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September 24, 2006

Facing Facts on Iraq

While Iraq is a central issue in this year’s election campaigns, there is very little clear talk about what to do, beyond vague recommendations for staying the course or long-term timetables for withdrawal. That is because politicians running for election want to deliver good news, and there is nothing about Iraq — including withdrawal scenarios — that is anything but ominous.

In the real Iraq, armed Shiite and Kurdish parties have divided up the eastern two-thirds of the country, leaving Sunni insurgents and American marines to fight over the rest. Prime Minister Nuri Kamal al-Maliki and his “national unity cabinet” stretch out their arms to like-thinking allies like Iran and Hezbollah, but barely lift a finger to rein in the sectarian militias and death squads spreading terror across Baghdad and the Shiite south.

The civilian death toll is now running at roughly 100 a day, with many of the victims gruesomely tortured with power tools or acid. Over the summer, more Iraqi civilians died violent deaths each month than the number of Americans lost to terrorism on Sept. 11. Meanwhile, the electricity remains off, oil production depressed, unemployment pervasive and basic services hard to find.

Iraq is today a broken, war-torn country. Outside the relatively stable Kurdish northeast, virtually every family — Sunni or Shiite, rich or poor, powerful or powerless — must cope with fear and physical insecurity on an almost daily basis. The courts, when they function at all, are subject to political interference; street-corner justice is filling the vacuum. Religious courts are asserting their power over family life. Women’s rights are in retreat.

Growing violence, not growing democracy, is the dominant feature of Iraqi life. Every Iraqi knows this. Americans need to know it too.

Beyond the futility of simply staying the course lies the impossibility of keeping the bulk of American ground forces stationed in Iraq indefinitely. They have already been there for 42 months, longer than it took the United States to defeat Hitler. The strain is undermining the long-term strength of the Army and Marines, threatening to divert the National Guard from homeland security and emboldening Iran and North Korea. Yet with the military situation deteriorating, the Pentagon has had to give up any idea of significant withdrawals this year, or for that matter anytime in the foreseeable future.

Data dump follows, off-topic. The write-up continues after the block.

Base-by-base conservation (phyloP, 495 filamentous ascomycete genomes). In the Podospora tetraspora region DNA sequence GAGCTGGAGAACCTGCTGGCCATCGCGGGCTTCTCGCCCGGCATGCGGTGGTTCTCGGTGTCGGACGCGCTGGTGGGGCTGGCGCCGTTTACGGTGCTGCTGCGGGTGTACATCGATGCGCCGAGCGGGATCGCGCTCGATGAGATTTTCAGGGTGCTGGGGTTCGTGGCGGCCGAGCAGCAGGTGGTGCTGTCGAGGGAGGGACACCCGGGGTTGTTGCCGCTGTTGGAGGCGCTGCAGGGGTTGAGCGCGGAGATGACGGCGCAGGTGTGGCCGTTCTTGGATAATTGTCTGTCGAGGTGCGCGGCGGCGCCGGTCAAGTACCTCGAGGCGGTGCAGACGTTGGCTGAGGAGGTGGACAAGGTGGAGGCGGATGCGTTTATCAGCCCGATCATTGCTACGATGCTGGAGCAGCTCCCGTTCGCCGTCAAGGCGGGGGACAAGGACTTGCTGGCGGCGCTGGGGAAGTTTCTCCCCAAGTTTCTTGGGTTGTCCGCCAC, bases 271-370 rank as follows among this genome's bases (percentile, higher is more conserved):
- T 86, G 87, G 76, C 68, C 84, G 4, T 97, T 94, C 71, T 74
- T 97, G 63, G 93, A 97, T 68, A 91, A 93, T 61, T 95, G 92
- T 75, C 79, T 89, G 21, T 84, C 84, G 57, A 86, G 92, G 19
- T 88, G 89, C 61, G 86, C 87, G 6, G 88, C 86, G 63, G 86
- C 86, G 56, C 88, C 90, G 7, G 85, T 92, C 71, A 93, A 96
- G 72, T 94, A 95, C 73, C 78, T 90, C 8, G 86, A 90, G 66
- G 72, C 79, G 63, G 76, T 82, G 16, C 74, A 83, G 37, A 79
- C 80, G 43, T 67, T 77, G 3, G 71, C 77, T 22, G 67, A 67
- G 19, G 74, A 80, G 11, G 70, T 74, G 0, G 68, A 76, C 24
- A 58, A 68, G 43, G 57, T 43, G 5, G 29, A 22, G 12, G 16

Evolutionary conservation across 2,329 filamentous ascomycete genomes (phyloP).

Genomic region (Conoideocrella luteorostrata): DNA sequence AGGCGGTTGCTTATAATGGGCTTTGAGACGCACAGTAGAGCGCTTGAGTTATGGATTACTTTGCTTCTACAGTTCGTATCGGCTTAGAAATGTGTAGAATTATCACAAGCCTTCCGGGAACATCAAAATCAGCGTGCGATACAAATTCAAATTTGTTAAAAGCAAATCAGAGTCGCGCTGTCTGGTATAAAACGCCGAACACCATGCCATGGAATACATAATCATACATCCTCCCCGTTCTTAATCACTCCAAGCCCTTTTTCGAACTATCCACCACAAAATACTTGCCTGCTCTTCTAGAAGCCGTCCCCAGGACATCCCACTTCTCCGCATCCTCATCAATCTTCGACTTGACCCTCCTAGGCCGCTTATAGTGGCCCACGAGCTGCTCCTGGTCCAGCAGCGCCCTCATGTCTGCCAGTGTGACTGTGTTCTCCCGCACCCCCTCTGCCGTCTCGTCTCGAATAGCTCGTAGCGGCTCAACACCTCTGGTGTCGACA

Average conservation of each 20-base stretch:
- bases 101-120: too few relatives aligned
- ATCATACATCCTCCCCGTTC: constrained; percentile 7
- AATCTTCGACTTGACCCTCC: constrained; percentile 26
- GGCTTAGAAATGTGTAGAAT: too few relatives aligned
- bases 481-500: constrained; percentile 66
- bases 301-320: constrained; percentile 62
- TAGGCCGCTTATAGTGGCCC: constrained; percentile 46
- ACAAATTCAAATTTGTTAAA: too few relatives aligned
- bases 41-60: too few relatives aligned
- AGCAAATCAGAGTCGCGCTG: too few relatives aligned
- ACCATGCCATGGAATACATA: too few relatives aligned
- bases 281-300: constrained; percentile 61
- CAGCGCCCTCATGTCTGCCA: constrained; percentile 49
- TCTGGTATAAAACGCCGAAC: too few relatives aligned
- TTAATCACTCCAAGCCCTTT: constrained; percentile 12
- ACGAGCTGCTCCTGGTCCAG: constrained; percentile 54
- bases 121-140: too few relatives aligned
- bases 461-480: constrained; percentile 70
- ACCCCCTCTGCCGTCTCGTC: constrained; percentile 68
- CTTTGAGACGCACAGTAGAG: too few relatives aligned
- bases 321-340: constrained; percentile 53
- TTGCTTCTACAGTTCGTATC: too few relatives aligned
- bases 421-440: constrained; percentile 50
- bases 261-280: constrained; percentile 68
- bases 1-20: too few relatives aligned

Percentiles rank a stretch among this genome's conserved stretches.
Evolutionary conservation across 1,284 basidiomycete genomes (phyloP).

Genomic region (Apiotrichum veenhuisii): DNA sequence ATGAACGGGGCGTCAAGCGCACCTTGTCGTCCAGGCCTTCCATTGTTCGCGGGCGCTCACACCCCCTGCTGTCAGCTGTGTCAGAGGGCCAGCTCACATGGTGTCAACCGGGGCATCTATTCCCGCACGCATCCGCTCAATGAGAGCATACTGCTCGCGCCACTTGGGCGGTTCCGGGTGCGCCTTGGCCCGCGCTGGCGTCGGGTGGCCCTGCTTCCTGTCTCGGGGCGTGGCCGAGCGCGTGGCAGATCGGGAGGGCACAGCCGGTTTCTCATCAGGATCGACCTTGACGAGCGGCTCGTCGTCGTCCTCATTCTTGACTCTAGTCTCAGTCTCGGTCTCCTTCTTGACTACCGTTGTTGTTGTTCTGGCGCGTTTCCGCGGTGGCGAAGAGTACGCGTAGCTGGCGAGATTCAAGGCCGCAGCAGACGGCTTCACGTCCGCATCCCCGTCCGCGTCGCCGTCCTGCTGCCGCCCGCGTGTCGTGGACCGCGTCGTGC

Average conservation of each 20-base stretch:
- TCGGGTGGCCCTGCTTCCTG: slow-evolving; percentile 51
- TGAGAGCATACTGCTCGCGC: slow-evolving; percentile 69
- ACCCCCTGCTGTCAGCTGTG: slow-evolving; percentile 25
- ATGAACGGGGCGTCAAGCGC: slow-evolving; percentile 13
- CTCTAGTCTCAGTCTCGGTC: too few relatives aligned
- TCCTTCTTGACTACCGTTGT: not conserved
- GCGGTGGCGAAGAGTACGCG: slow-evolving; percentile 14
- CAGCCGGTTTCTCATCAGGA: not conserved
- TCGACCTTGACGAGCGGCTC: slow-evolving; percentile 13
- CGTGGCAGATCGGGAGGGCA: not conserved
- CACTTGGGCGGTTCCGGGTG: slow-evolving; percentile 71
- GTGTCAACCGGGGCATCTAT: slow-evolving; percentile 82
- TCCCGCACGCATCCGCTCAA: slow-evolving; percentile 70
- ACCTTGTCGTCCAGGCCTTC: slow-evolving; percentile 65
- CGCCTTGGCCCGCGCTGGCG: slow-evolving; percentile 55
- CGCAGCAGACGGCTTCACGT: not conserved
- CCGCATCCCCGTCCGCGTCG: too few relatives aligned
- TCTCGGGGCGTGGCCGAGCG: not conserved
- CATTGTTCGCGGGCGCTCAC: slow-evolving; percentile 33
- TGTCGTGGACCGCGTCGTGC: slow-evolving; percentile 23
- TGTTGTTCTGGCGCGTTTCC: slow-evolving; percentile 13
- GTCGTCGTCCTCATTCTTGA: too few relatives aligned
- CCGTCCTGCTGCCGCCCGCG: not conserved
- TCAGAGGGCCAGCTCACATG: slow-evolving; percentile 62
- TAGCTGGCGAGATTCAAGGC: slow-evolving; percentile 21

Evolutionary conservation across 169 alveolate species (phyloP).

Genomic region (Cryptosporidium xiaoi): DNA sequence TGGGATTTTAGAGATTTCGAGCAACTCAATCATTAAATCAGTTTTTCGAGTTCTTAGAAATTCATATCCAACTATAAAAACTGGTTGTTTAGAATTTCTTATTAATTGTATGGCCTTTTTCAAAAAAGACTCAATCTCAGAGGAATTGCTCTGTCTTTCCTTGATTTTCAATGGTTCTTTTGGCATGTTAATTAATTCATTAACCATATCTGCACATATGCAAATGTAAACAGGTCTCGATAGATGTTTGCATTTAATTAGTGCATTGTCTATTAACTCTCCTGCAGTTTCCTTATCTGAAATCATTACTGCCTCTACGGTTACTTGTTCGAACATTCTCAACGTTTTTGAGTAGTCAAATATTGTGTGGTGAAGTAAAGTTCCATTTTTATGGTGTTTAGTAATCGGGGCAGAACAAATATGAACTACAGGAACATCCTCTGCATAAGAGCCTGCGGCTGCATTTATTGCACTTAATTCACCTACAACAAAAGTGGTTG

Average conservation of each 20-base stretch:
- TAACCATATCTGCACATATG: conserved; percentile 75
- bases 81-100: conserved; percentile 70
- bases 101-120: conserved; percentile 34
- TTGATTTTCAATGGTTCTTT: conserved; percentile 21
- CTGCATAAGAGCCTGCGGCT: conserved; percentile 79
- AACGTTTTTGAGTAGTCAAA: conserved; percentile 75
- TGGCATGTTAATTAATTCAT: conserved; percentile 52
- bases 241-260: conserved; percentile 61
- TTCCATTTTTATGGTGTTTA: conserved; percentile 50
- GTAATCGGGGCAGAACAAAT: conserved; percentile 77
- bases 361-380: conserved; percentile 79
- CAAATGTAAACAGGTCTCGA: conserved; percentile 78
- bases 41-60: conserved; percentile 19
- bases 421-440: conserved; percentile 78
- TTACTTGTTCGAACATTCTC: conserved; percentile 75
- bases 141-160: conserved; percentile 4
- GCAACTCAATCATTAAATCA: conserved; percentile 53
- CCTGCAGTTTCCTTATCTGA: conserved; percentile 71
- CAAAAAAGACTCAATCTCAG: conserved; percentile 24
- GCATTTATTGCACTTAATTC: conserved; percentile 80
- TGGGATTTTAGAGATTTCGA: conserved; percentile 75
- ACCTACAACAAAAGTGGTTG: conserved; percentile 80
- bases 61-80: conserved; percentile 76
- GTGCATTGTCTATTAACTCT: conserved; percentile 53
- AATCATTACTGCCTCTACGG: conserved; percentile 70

—excerpt of a New York Times Editorial, published Sunday, September 24, 2006.

Source: New York Times Editorial, Facing Facts on Iraq of Sunday, September 24, 2006

On September 23, 2006, a Washington Post editorial observed, in part:
The president's steadfastness would be much more impressive if it seemed to be attached to a winning strategy. Sadly, the events of the past several weeks suggest otherwise, at least in Iraq. Gen. Abizaid candidly described the progress of a U.S. military campaign in Baghdad, where additional American forces have been concentrated in the hope of stopping rampant sectarian bloodshed, as slight. Asked by reporters if the war could be won, he replied, "Given unlimited time and unlimited support, we're winning the war."

The problem, as both Gen. Abizaid and Mr. Bush well know, is that neither time nor resources are unlimited. Reports in several newspapers yesterday said the continuing heavy deployments in Iraq and Afghanistan had prompted commanders to discuss whether to call up more National Guard units at the expense of breaking rules about how often they are deployed.

The same day Gen. Abizaid spoke, the chairmen of a bipartisan Iraq study group set up by Congress delivered a blunt message to the four-month-old Iraqi coalition government, which has been slow to take desperately needed steps toward national reconciliation. "The government of Iraq needs to show its own citizens soon, and the citizens of the United States, that it is deserving of continuing support," said former representative Lee H. Hamilton, who chairs the group along with former secretary of state James A. Baker III.

Unless that message is heeded, the sacrifice involved in holding U.S. troop levels steady for another six months -- in lives, above all -- is likely to be wasted.
—excerpt of Washington Post editorial published September 23, 2006.

Source: Washington Post editorial The Troops Stay On of September 23, 2006

Posted by niganit at September 24, 2006 3:56 PM
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